“There was this whole glam thing going on, so I just put myself in that head. It’s not like I had to go very far to do it. I have about a thousand selves running around. It’s easy.” – Lou Reed
We all know what Brian Eno had to say about Lou Reed’s first band The Velvet Underground and it was true. Even if VU’s abrasive noise did not endear them to a mainstream audience, their cult following of the right people ensured their popularity would only grow with band after band citing them as an inspiration. This legacy was further necessary as behind the in-your-face experimental presentation, there were amazing songs, most of them penned by Lou, a former Tin Pan Alley songwriter.
After the Velvets split Lou took along some of VU’s unreleased songs for his first solo effort. His eponymous debut was recorded in London with a host of session musicians who, in retrospect, were not exactly sympatico to Lou’s music. The album flopped but that did not deter Lou from picking himself up and making another one. And it certainly did not stop him from returning to The Smoke as he felt that all of the records that were sounding good were coming out of London.
Lou’s record company, RCA, introduced him to another one of their recording artists, David Bowie, who was riding high with the success of ‘The Rise and Fall of Ziggy Stardust and the Spiders from Mars’. Bowie was a huge Velvets fan having covered ‘White Light/White Heat’ in his live shows and having paid tribute to the band on his album ‘Hunky Dory’. The label suggested Bowie produce Lou’s new album and Bowie found the task daunting as he told Classic Albums,
“I was petrified that he said, ‘Yes’, that he would like to work with me in a producer capacity. I had so many ideas and I felt so intimidated by my knowledge of the work he had already done… Lou had this great legacy of work.”
Bowie enlisted Spider guitarist and arranger Mick Ronson for co-production duties and Ziggy Stardust engineer Ken Scott and together they were able to shape Lou’s songs into an album. Although it did reference the glam scene that was electrifying London, ‘Transformer’ differed from ‘Ziggy’ and its more glittery counterparts with its gritty, realist subject matter. Rather than depicting a fictional apocalyptic space-age world, ‘Transformer’s stories were mired in the downtown streets of New York City.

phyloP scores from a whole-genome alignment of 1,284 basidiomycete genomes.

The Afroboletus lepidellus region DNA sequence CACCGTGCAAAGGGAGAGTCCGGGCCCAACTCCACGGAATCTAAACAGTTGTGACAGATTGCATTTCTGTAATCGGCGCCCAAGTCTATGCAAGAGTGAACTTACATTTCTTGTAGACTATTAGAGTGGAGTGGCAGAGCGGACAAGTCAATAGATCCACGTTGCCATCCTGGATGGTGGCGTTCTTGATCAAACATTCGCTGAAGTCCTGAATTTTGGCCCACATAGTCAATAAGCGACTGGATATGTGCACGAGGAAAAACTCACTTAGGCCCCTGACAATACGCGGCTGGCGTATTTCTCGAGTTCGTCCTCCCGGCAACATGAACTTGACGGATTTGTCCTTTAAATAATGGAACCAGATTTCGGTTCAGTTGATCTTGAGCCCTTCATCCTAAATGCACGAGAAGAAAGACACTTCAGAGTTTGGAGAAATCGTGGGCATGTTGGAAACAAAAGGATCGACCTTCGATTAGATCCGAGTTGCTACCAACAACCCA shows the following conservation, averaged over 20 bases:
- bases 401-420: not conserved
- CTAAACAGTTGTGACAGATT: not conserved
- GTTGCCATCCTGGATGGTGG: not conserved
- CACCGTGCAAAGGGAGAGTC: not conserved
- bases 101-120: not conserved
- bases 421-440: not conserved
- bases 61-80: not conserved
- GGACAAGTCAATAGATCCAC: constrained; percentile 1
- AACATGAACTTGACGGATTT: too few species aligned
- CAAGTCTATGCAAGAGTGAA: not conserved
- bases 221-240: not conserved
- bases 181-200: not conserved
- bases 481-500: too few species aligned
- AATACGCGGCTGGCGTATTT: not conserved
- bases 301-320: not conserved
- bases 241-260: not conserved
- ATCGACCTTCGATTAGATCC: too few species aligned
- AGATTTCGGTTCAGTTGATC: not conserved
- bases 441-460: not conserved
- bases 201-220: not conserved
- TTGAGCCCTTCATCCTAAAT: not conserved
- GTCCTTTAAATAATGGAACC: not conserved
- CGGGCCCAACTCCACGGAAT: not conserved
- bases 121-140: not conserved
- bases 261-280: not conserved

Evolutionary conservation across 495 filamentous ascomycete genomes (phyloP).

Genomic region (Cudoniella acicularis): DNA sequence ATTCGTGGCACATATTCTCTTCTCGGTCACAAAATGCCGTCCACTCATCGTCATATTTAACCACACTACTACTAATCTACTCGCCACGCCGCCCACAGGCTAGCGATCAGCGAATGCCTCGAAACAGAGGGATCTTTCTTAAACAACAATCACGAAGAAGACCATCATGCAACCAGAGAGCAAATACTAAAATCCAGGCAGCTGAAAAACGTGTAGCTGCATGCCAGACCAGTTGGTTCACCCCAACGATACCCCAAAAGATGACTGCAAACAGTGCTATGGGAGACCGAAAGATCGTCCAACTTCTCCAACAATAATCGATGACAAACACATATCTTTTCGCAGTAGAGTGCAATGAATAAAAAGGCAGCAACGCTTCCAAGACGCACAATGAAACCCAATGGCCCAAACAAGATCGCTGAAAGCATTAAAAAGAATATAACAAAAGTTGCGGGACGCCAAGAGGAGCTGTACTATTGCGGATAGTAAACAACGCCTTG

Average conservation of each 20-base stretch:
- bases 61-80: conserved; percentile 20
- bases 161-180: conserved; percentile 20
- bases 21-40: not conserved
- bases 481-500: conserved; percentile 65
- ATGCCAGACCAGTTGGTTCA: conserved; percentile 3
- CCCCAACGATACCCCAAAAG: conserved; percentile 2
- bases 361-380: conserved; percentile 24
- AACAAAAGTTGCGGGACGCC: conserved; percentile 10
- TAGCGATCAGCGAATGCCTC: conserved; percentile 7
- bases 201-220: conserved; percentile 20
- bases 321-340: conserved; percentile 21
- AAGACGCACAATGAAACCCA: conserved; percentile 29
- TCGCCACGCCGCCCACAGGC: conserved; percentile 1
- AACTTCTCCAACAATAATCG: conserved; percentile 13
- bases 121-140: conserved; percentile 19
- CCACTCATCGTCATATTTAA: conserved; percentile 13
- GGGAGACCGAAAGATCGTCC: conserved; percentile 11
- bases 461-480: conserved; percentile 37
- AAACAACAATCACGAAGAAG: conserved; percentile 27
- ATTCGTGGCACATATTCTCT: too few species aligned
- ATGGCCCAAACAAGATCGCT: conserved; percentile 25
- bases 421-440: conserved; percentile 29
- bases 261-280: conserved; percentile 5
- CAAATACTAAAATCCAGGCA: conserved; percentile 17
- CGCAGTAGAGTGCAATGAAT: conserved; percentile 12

We are delighted to introduce producer and sound engineer Ken Scott, who will tell the stories from the Trident recordings before we listen to the album from beginning to end on our audiophile sound system.
Before Transformer Scott was involved in many of the greatest classics in rock history. From The Beatles’ “White Album”, their Magical Mystery Tour and a number of solo projects for John, Ringo and George, to David Bowies Hunky Dory, Ziggy Stardust and more. He also worked with bands such as Pink Floyd, Supertramp, Mahavishnu Orchestra, Procol Harum, Jeff Beck, Devo, Duran Duran and Elton John. We are humble and excited to have him join us this evening.
4.00 Doors open – album related music
5.00 Album presentation – Horne/Scott/Walaker
5.50 Album Play (run time 36:40)
6.30 Q&A with the audience
7.00 The End
Date and Time: Sunday June 3rd 2018, 5pm – 7pm (doors open at 4pm)
Kulturhuset i Oslo, Youngs gate 6, 0181 Oslo
Kent Horne with producer Ken Scott and photographer Jan Walaker
Audio Menu installed by Duet Audio: Cartridge: Dynavector XX2 MK2, Turntable: Dr. Feickert Blackbird, Tone arm: Jelco750 LB 12″, Amplifiers: 4 x Monoblocks Auralic Merak 2x800W, Preamp: Ayon Auris, Loudspeakers: Piega Classic 80.2, Interconnects: Midas Reference Flavia, Speaker Cable: Midas Reference Silje, Power Conditioner: Isol-8.